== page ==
Rieger restaurant owner Howard Hanna on paying his staff above minimum wage
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Missouri Influencer Series
It’s been years since Desiree Saunders earned the minimum wage — at that time $2.10 per hour — but the child nutrition worker at Kansas City Public Schools said she constantly sees students whose families struggle because their parents earn Missouri’s minimum wage.
“There’s no way around it,” said Saunders, 56, of Kansas City. “You can’t make enough with minimum wage.”
Many of the students she sees wouldn’t be able to eat if it weren’t for free and reduced lunch, she said.
Missouri’s minimum wage is $7.85 per hour, but an initiative petition on the November ballot would raise it to $12 per hour.
Proponents of the measure — Proposition B — say minimum wage just isn’t livable, but critics worry raising the minimum wage would burden small companies, forcing them to go out of business or cut back on hours. That, they argue, would hurt the very minimum wage workers who hope to benefit from a raise.
Saunders, a steward in the Service Employees International Union Local 1, said she helped collect signatures to get the wage hike on the ballot. She would like to see the minimum as high as $15 per hour, but $12 is a good start.
“But it would also make it so that they would be more accessible to their children,” Saunders said. “They wouldn’t have to work so many jobs.”
As some struggle to make ends meet, The Star’s readers wanted to know: How much does a Missourian need to live comfortably and what would it take to get wages across the state to that level? The Star, in turn, posed the question to its panel of 51 influential Missourians participating in the Missouri Influencers project, which aims to foster a discussion about the biggest issues facing our state.
Massachusetts Institute of Technology calculates the “living wage” needed in various cities to afford basic needs like food, childcare, health insurance and transportation. It’s higher than the poverty-level wage, which the university says doesn’t factor in costs like childcare and health care. Living wage doesn’t include funds for restaurant meals, entertainment, savings or investment.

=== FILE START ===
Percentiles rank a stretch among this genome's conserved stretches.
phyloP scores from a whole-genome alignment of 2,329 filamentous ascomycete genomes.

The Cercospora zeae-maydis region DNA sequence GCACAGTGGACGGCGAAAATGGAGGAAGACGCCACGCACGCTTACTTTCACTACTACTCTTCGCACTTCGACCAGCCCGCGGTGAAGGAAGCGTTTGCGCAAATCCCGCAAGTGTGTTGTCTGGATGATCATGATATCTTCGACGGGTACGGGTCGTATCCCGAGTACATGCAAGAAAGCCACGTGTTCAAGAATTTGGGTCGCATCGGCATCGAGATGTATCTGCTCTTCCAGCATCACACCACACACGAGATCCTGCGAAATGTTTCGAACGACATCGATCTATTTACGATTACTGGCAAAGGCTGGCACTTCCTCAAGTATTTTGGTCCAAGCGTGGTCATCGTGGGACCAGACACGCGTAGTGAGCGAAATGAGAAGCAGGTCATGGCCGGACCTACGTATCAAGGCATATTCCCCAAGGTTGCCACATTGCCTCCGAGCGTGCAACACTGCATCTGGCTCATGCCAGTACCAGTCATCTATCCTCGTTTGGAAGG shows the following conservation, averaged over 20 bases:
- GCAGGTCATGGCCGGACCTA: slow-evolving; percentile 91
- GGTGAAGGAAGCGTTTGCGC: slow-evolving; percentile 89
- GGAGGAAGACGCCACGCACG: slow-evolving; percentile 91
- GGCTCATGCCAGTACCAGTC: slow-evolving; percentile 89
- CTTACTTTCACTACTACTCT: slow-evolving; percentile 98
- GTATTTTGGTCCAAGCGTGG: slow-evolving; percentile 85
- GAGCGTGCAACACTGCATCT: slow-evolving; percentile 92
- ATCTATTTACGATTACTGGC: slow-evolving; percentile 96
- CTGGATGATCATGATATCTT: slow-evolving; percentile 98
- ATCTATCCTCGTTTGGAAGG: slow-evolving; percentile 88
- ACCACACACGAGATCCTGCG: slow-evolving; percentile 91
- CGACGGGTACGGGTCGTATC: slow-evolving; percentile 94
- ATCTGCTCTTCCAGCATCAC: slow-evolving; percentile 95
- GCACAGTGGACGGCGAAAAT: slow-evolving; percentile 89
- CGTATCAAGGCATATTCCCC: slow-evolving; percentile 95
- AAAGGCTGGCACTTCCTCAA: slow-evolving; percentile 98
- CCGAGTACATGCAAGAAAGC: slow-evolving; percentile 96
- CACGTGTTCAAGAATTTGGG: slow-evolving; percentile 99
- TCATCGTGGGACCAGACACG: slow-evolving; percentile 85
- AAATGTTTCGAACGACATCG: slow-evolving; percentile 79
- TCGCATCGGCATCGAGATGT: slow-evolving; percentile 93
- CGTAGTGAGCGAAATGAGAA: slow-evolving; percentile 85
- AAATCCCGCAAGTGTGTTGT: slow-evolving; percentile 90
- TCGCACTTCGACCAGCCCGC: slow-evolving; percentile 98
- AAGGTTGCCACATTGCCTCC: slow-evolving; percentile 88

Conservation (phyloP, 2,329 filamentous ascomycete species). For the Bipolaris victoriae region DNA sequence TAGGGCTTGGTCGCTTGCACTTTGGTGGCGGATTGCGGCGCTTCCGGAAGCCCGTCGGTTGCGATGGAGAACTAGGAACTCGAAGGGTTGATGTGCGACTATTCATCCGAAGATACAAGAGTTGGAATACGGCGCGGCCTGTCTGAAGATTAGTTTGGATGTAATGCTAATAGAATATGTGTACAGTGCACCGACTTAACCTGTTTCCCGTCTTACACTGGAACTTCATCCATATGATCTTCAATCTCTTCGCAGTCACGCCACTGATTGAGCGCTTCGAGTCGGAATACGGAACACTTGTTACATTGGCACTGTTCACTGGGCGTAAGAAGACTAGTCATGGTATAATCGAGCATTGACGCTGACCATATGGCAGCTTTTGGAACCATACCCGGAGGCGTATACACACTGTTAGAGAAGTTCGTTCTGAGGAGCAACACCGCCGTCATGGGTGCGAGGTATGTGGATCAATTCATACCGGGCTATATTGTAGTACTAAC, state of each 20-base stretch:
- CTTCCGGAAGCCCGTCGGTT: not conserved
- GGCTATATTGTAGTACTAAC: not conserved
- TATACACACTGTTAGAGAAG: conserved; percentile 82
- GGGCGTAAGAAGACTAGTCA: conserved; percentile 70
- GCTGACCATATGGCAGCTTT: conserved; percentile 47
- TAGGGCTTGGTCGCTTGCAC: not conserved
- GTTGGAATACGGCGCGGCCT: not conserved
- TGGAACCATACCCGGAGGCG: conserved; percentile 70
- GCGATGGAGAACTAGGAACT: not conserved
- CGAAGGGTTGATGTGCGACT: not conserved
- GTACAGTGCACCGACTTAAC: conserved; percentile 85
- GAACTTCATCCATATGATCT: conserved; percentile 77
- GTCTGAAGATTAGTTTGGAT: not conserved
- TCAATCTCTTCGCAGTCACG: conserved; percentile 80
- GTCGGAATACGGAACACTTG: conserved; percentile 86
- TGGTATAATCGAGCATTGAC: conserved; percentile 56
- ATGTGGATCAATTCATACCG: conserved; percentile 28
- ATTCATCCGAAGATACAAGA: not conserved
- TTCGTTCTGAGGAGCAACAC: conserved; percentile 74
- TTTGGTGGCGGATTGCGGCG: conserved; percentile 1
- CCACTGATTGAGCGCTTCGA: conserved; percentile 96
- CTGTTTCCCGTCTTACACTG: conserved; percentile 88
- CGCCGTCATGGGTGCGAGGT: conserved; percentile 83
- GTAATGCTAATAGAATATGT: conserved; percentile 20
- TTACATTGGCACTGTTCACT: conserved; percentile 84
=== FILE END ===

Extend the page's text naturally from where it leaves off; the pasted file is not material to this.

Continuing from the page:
In Kansas City that “minimum subsistence wage,” as the university calls it, is $11.05 per hour for a single adult. For an adult with one child, the living wage is $24.06. The poverty wage is $7 per hour, just 85 cents less than the state’s minimum wage.
Ken Novak, a criminal justice and criminology professor at the University of Missouri-Kansas City and a Missouri Influencer, said a minimum wage should be a livable wage.
“Nothing is more undignified than working full time yet still being unable to crawl out of poverty,” Novak said. “Whatever the minimum wage is, people should be able to live on those wages.”
Fellow Influencer James Harris, a political consultant, said in the discussion over wages, people don’t separate part-time, entry-level jobs from full-time, career-track positions.
Entry-level positions are meant to prepare a young person for the workforce, or serve as supplemental income for those who cannot find or sustain a family-supporting position,” Harris said. “They are not intended to be a full-time career.”
He added that “government does not create jobs” and can do more harm in attempting to do so.
“An excessively burdensome legal or regulatory environment can stifle job creation by discouraging companies from moving jobs to Missouri. Conversely, state policies that cut red tape and promote investments in infrastructure and workforce training can help attract family-supporting jobs to Missouri,” Harris said.
Making ends meet
Saunders said she can tell some students’ parents struggle to feed the family.
“When they come back to school after a two-week break or a week break, they express how glad they’re back because their mother’s working two or three jobs and she’s still not making ends meet and the cupboards were bare,” Saunders said.
From time to time, students will ask her to wrap up food for them to take home, but she can’t, which she said is heartbreaking. But as a mandated reporter, she gets the information to someone at the district who can help them.